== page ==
What Baseball Teaches Us About Innovation
I found myself watching a baseball game over the weekend, which is always a pleasure. There’s something about the start of baseball season that signals the beginning of spring. No matter how many “opening” games I see there’s always a sense of renewal. Opening day brings with it the sense of new possibilities. Even perennial losers are undefeated that first game.
So that’s the first lesson that baseball can give us about innovation – approach each new opportunity as if it is the first opportunity. Your history of success or failure, innovation competence or lack thereof, is less important than the opportunity “right now”. To start off with excuses like “we’ve never been innovative” is to plan to fail and plan the excuses first. Even the Washington Nationals start off the season talking about the playoffs. Your team should start off talking about the positive outcomes that are likely, rather than the problems from the last attempt or the challenges that will be presented along the way.
I watched the Yankees play, and by full admission I am not a Yankees fan, more because of Steinbrenner and the sense of buying up all the talent rather than an animosity towards the team or players. I marvel at the ease with which Rodriquez scoops up a ground ball on the run and pegs the runner at first. It simply seems effortless, and the announcers call it a “routine” ground ball.
Well, it’s routine because Alex has practiced, and practiced, and practiced some more. It looks so easy and so graceful because he and his team mates have spent countless hours practicing the play. His coaches have hit grounders to his left and to his right. He’s made countless throws to first from every possible position. Fielding a ground ball and making the throw to first is now second nature to him.
That’s the second lesson baseball or any sport has to teach us about innovation. Many firms kick off innovation projects using tools and techniques that are new to the employees, most of whom have never “innovated” previously. However, the employees start in an even deeper hole than most baseball players, who grew up playing the game. Most corporate innovators start from the fact that their firms have been focused on cost-cutting and efficiency, so innovating is a 180 degree reversal from what they’ve been focusing on. So innovation requires reframing the challenges and issues and introducing new tools and techniques. Only then can the employees gain any practice time.
That last line was kind of tongue in cheek. There are few firms that provide any “spring training” for innovators. Typically it’s “here are the tools, get started”. No major league team brings an untrained rookie into the majors and places him in an unfamiliar position. That’s bound to fail. Yet that’s what we do with innovators all the time.
I watches the coaches signal plays and direct the fielders. I watched the pitching coach talk the Yankees’ pitcher out of a pitching jam. Here’s another lesson from baseball – it helps to have people who have been there before, or who have a different perspective, who can offer advice and support.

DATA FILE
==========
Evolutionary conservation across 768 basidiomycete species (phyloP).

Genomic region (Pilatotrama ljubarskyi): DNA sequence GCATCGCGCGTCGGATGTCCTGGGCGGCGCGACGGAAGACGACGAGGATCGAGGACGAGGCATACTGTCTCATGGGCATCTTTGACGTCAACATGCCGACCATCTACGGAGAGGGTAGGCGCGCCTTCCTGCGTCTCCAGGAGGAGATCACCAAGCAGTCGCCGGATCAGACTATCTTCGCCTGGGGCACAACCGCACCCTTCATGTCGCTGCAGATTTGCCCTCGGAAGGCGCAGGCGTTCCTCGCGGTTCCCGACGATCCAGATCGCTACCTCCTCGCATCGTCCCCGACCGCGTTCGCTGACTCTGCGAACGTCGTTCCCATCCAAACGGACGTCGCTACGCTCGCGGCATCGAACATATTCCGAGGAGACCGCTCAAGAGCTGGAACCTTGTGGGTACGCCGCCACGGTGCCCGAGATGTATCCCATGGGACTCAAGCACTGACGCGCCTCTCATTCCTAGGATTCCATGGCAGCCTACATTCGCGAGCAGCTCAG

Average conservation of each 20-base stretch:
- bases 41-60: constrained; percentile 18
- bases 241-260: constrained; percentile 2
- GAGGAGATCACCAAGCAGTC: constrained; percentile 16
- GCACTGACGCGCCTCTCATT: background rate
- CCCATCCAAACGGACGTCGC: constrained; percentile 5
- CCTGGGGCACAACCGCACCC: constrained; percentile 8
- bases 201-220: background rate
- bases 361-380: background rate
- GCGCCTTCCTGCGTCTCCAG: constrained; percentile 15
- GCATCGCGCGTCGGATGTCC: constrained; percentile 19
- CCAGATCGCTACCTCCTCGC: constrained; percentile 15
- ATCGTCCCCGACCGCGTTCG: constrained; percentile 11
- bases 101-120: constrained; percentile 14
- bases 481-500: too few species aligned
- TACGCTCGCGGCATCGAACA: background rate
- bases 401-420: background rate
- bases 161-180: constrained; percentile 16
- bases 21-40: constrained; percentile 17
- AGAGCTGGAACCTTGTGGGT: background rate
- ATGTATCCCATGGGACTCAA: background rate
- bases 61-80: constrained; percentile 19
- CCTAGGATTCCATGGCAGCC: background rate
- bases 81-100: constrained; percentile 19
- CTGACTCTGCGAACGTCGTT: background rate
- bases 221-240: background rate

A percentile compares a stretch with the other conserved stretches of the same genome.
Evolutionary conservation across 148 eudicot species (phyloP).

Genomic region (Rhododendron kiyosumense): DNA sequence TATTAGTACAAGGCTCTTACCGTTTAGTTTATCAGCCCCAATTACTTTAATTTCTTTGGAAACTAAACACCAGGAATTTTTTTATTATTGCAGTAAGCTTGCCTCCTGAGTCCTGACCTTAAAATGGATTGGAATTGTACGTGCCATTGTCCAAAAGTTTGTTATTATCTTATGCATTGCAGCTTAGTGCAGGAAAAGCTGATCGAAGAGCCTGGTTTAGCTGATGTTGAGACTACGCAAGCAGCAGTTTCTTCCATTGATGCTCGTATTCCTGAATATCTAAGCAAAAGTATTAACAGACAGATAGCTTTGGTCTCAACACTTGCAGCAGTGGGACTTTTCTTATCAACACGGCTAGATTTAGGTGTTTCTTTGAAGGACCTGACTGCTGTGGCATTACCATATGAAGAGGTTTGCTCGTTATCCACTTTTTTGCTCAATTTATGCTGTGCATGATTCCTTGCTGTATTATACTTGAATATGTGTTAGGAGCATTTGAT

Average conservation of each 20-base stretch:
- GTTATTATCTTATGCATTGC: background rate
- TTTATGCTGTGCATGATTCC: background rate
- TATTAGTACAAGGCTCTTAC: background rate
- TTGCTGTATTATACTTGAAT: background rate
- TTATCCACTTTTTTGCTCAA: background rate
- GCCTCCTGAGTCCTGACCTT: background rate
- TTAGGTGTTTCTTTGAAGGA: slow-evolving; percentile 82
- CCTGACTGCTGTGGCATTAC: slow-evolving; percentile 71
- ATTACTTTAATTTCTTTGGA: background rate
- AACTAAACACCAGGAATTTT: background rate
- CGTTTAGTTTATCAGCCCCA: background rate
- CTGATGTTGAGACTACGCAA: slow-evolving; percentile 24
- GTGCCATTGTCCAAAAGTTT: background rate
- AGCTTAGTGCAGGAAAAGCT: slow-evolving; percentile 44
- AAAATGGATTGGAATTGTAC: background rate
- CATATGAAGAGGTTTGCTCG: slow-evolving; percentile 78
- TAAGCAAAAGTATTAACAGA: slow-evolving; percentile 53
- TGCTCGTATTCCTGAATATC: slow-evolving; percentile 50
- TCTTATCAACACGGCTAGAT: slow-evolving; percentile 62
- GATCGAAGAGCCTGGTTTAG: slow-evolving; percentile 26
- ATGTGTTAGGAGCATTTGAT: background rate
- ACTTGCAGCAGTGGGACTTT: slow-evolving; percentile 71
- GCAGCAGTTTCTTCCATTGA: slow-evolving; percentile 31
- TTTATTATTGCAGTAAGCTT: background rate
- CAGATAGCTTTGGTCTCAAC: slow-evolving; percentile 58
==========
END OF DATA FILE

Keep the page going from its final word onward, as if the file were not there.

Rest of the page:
Highly paid major league baseball players have coaches that give them support and advice to help them achieve their best. What do most corporate innovators have? A management team that scrimps on training, demands the best outcomes in unreasonable timeframes and has little experience in innovation, so can provide very little coaching.
Baseball is an old game, and in many ways risks losing its attractiveness to kids brought up on fast paced games like basketball or soccer. But baseball is also a thinking man’s game, and has much to tell us about how innovation can and should work.
Look no further than the concept of “swinging for the fences” or playing “station to station” baseball. The former concept loads the batting lineup with lots of sluggers who can hit home runs. The downside to this approach is that many sluggers are also adept at strikeouts. It’s very much an either/or proposition. The station to station guys play small ball – lots of singles, stolen bases and so forth to move the runners along. We have the same analogy in industry – except there are far fewer sluggers. Most firms are content to play small ball, building on simple incremental innovations.
I’m sure I could go on all day, but here’s the gist of the story: baseball, with its strategy, coaching and constant practice until difficult plays become “routine”is a great metaphor for your innovation effort. Without strategy, coaching and practice, you may as well stay in Single A ball.
Jeffrey Phillips is a senior leader at OVO Innovation. OVO works with large distributed organizations to build innovation teams, processes and capabilities. Jeffrey is the author of “Make us more Innovative”, and innovateonpurpose.blogspot.com.
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